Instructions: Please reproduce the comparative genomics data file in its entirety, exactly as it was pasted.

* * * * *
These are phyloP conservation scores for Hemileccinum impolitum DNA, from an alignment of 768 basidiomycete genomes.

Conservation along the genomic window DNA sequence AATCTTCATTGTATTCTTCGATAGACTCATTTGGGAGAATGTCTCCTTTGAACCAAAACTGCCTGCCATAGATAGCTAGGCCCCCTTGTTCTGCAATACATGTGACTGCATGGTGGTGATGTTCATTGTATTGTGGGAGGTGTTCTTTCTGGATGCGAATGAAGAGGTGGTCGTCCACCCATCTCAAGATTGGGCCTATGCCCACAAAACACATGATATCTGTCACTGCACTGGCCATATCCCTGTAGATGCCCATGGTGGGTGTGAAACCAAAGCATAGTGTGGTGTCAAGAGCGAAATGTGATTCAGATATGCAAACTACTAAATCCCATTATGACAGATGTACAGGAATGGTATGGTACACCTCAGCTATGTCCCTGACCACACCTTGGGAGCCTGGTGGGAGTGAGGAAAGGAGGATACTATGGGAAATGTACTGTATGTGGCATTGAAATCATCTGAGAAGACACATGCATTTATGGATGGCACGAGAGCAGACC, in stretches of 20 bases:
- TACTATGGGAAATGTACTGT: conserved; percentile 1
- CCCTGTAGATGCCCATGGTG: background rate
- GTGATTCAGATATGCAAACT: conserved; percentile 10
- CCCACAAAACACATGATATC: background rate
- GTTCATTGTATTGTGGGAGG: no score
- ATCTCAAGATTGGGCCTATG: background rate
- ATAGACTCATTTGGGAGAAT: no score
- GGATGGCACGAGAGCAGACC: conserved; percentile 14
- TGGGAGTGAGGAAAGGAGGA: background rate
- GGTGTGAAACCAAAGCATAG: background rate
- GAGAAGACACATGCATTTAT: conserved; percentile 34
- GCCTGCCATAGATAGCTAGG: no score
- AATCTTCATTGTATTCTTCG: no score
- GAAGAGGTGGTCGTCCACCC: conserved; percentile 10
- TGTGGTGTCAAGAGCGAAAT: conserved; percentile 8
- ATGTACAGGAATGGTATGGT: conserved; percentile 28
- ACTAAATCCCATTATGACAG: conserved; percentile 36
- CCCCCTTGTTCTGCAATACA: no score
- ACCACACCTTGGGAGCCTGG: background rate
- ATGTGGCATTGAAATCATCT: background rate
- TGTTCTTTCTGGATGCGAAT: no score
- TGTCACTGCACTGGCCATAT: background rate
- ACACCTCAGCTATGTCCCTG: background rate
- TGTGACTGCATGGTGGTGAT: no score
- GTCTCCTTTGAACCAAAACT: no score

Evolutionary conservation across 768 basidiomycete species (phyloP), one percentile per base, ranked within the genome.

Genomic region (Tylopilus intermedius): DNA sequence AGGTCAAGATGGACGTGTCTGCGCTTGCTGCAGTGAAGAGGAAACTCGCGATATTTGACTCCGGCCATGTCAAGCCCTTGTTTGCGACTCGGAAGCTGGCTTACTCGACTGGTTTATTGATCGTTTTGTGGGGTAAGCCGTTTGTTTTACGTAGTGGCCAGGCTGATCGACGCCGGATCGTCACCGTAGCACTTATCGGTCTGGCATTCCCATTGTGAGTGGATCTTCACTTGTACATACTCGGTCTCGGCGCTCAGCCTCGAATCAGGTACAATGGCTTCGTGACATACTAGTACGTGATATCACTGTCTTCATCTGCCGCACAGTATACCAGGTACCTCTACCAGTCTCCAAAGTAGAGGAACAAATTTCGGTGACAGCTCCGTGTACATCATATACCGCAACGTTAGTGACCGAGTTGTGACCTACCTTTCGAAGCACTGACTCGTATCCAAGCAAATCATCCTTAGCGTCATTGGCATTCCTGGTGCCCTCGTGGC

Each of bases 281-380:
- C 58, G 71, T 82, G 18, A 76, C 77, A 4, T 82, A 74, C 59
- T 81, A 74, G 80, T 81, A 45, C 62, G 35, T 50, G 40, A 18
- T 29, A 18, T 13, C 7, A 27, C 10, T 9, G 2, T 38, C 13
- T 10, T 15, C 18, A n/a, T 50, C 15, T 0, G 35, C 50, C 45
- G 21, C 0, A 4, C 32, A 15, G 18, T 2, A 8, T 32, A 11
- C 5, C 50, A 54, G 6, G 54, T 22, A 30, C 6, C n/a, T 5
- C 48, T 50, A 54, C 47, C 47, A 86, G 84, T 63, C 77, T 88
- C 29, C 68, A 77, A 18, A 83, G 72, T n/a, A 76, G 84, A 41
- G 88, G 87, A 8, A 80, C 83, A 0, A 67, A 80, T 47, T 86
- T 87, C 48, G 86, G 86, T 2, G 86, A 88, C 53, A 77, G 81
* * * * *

These are phyloP conservation scores for Hemileccinum impolitum DNA, from an alignment of 768 basidiomycete genomes.

Conservation along the genomic window DNA sequence AATCTTCATTGTATTCTTCGATAGACTCATTTGGGAGAATGTCTCCTTTGAACCAAAACTGCCTGCCATAGATAGCTAGGCCCCCTTGTTCTGCAATACATGTGACTGCATGGTGGTGATGTTCATTGTATTGTGGGAGGTGTTCTTTCTGGATGCGAATGAAGAGGTGGTCGTCCACCCATCTCAAGATTGGGCCTATGCCCACAAAACACATGATATCTGTCACTGCACTGGCCATATCCCTGTAGATGCCCATGGTGGGTGTGAAACCAAAGCATAGTGTGGTGTCAAGAGCGAAATGTGATTCAGATATGCAAACTACTAAATCCCATTATGACAGATGTACAGGAATGGTATGGTACACCTCAGCTATGTCCCTGACCACACCTTGGGAGCCTGGTGGGAGTGAGGAAAGGAGGATACTATGGGAAATGTACTGTATGTGGCATTGAAATCATCTGAGAAGACACATGCATTTATGGATGGCACGAGAGCAGACC, in stretches of 20 bases:
- TACTATGGGAAATGTACTGT: conserved; percentile 1
- CCCTGTAGATGCCCATGGTG: background rate
- GTGATTCAGATATGCAAACT: conserved; percentile 10
- CCCACAAAACACATGATATC: background rate
- GTTCATTGTATTGTGGGAGG: no score
- ATCTCAAGATTGGGCCTATG: background rate
- ATAGACTCATTTGGGAGAAT: no score
- GGATGGCACGAGAGCAGACC: conserved; percentile 14
- TGGGAGTGAGGAAAGGAGGA: background rate
- GGTGTGAAACCAAAGCATAG: background rate
- GAGAAGACACATGCATTTAT: conserved; percentile 34
- GCCTGCCATAGATAGCTAGG: no score
- AATCTTCATTGTATTCTTCG: no score
- GAAGAGGTGGTCGTCCACCC: conserved; percentile 10
- TGTGGTGTCAAGAGCGAAAT: conserved; percentile 8
- ATGTACAGGAATGGTATGGT: conserved; percentile 28
- ACTAAATCCCATTATGACAG: conserved; percentile 36
- CCCCCTTGTTCTGCAATACA: no score
- ACCACACCTTGGGAGCCTGG: background rate
- ATGTGGCATTGAAATCATCT: background rate
- TGTTCTTTCTGGATGCGAAT: no score
- TGTCACTGCACTGGCCATAT: background rate
- ACACCTCAGCTATGTCCCTG: background rate
- TGTGACTGCATGGTGGTGAT: no score
- GTCTCCTTTGAACCAAAACT: no score

Evolutionary conservation across 768 basidiomycete species (phyloP), one percentile per base, ranked within the genome.

Genomic region (Tylopilus intermedius): DNA sequence AGGTCAAGATGGACGTGTCTGCGCTTGCTGCAGTGAAGAGGAAACTCGCGATATTTGACTCCGGCCATGTCAAGCCCTTGTTTGCGACTCGGAAGCTGGCTTACTCGACTGGTTTATTGATCGTTTTGTGGGGTAAGCCGTTTGTTTTACGTAGTGGCCAGGCTGATCGACGCCGGATCGTCACCGTAGCACTTATCGGTCTGGCATTCCCATTGTGAGTGGATCTTCACTTGTACATACTCGGTCTCGGCGCTCAGCCTCGAATCAGGTACAATGGCTTCGTGACATACTAGTACGTGATATCACTGTCTTCATCTGCCGCACAGTATACCAGGTACCTCTACCAGTCTCCAAAGTAGAGGAACAAATTTCGGTGACAGCTCCGTGTACATCATATACCGCAACGTTAGTGACCGAGTTGTGACCTACCTTTCGAAGCACTGACTCGTATCCAAGCAAATCATCCTTAGCGTCATTGGCATTCCTGGTGCCCTCGTGGC

Each of bases 281-380:
- C 58, G 71, T 82, G 18, A 76, C 77, A 4, T 82, A 74, C 59
- T 81, A 74, G 80, T 81, A 45, C 62, G 35, T 50, G 40, A 18
- T 29, A 18, T 13, C 7, A 27, C 10, T 9, G 2, T 38, C 13
- T 10, T 15, C 18, A n/a, T 50, C 15, T 0, G 35, C 50, C 45
- G 21, C 0, A 4, C 32, A 15, G 18, T 2, A 8, T 32, A 11
- C 5, C 50, A 54, G 6, G 54, T 22, A 30, C 6, C n/a, T 5
- C 48, T 50, A 54, C 47, C 47, A 86, G 84, T 63, C 77, T 88
- C 29, C 68, A 77, A 18, A 83, G 72, T n/a, A 76, G 84, A 41
- G 88, G 87, A 8, A 80, C 83, A 0, A 67, A 80, T 47, T 86
- T 87, C 48, G 86, G 86, T 2, G 86, A 88, C 53, A 77, G 81